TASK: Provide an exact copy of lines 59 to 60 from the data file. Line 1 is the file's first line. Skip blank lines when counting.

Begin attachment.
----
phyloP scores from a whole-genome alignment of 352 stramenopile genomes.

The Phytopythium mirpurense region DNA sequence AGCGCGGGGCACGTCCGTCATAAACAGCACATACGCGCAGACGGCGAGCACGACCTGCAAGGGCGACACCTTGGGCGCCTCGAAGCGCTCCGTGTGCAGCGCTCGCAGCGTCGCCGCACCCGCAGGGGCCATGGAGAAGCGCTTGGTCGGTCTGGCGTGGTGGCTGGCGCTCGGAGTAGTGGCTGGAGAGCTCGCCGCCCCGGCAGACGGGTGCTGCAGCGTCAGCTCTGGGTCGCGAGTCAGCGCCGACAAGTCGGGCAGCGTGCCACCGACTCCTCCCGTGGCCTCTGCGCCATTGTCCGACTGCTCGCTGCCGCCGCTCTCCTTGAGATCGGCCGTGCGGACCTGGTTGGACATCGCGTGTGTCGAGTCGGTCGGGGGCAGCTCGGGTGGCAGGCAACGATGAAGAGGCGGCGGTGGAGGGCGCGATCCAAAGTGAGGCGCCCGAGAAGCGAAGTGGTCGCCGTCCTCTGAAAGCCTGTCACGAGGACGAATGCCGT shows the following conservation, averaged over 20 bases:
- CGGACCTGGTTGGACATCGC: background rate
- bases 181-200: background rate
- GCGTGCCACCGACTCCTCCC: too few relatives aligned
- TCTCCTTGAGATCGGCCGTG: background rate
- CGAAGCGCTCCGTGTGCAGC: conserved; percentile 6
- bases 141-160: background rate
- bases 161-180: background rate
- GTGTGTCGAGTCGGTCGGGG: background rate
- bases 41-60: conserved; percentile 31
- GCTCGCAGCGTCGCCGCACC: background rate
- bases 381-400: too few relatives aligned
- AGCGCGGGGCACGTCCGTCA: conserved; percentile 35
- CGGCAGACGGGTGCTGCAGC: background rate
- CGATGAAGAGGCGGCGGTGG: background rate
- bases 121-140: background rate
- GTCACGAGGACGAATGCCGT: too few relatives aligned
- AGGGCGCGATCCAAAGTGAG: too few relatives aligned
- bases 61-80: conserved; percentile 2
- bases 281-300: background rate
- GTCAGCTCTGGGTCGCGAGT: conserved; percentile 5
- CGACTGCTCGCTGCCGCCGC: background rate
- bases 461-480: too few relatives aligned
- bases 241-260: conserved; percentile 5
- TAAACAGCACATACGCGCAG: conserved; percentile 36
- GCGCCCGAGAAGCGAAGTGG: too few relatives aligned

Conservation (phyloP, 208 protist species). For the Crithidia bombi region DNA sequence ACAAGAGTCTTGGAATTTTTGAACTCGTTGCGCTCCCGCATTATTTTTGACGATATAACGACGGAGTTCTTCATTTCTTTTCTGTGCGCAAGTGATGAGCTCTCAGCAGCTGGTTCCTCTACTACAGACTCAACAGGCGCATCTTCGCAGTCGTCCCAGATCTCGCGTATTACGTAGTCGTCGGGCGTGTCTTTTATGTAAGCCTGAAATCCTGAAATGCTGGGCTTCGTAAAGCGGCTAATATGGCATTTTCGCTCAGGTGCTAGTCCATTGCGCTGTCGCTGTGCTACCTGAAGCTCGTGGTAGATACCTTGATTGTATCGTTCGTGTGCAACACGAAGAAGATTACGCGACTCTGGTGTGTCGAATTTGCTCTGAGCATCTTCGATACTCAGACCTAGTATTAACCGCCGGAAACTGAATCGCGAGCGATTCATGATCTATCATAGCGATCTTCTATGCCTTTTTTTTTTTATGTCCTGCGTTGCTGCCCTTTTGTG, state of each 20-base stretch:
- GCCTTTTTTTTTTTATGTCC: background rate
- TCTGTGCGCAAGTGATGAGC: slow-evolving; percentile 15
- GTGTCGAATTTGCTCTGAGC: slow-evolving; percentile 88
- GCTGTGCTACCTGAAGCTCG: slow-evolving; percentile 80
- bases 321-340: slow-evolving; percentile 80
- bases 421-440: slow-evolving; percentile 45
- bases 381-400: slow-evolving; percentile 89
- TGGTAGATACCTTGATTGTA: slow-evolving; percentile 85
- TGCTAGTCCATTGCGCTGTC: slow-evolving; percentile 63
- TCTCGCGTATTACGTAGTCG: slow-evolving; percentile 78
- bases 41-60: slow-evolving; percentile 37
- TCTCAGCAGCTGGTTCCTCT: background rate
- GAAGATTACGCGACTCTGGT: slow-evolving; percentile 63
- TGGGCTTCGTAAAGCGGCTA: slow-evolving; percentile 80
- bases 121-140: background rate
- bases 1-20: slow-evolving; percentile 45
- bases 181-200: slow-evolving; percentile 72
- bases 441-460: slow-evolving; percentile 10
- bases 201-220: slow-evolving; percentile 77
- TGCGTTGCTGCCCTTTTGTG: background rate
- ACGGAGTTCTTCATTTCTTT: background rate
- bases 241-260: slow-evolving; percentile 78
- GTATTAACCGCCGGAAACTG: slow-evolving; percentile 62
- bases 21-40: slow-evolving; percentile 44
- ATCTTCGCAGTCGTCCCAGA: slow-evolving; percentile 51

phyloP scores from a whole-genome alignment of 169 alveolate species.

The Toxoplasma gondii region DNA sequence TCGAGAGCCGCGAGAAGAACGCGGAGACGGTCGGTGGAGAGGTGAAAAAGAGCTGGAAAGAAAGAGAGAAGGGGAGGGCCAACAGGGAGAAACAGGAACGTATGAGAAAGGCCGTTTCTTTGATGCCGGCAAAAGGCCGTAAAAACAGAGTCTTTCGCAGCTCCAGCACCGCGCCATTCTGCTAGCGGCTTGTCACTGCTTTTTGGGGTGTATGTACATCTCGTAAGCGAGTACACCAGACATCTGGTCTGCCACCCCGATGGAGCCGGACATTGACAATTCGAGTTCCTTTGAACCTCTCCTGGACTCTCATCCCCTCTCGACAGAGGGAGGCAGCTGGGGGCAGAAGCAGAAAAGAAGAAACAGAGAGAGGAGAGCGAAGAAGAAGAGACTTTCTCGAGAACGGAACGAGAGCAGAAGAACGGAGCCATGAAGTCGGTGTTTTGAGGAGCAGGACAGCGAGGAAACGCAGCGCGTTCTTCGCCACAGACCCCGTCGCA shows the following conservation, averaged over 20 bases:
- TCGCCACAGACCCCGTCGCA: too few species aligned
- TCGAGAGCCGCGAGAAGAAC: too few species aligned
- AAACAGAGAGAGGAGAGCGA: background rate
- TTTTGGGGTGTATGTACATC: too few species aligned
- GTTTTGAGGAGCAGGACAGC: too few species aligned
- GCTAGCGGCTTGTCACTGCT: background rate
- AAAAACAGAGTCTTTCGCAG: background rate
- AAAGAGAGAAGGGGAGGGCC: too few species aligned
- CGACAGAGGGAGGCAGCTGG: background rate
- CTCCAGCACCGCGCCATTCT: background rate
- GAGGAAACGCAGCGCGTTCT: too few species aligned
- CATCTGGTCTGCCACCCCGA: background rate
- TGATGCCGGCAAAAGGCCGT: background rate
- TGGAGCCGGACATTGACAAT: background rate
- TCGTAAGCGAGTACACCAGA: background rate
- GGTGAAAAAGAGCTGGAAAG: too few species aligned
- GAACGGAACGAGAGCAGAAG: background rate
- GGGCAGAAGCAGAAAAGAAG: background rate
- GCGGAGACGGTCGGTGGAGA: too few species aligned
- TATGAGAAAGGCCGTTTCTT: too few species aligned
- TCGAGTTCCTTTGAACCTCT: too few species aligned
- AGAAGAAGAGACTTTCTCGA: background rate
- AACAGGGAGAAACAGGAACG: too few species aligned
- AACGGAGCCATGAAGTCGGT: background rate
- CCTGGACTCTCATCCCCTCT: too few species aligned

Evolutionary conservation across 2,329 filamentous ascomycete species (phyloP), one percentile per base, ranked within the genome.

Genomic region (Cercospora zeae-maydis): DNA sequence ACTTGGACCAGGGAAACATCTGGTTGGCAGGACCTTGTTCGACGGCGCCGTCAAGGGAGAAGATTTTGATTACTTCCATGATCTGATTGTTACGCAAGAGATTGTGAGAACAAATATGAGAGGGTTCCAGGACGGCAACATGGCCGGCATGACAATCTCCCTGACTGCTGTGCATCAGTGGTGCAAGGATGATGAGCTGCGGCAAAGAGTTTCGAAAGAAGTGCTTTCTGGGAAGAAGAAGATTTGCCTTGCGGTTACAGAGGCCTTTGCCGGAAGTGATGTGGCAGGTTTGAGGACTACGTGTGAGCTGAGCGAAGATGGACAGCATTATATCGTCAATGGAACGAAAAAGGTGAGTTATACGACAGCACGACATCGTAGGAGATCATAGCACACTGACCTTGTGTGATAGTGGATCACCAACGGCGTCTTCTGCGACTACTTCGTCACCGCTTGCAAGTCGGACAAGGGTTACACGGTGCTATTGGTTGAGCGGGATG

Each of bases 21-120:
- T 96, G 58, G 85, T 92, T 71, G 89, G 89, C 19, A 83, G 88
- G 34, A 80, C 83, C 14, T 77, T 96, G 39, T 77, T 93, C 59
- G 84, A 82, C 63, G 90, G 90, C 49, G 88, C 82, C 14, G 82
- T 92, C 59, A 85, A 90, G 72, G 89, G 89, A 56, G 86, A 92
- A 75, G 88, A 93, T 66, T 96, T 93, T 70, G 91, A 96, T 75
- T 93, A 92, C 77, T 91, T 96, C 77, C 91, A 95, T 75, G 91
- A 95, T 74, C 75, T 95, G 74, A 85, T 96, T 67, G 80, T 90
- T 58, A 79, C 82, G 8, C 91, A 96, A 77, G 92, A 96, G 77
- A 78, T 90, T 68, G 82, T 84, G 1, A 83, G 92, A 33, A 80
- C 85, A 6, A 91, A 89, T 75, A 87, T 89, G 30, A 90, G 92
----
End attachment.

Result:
- TTTTGGGGTGTATGTACATC: too few species aligned
- GTTTTGAGGAGCAGGACAGC: too few species aligned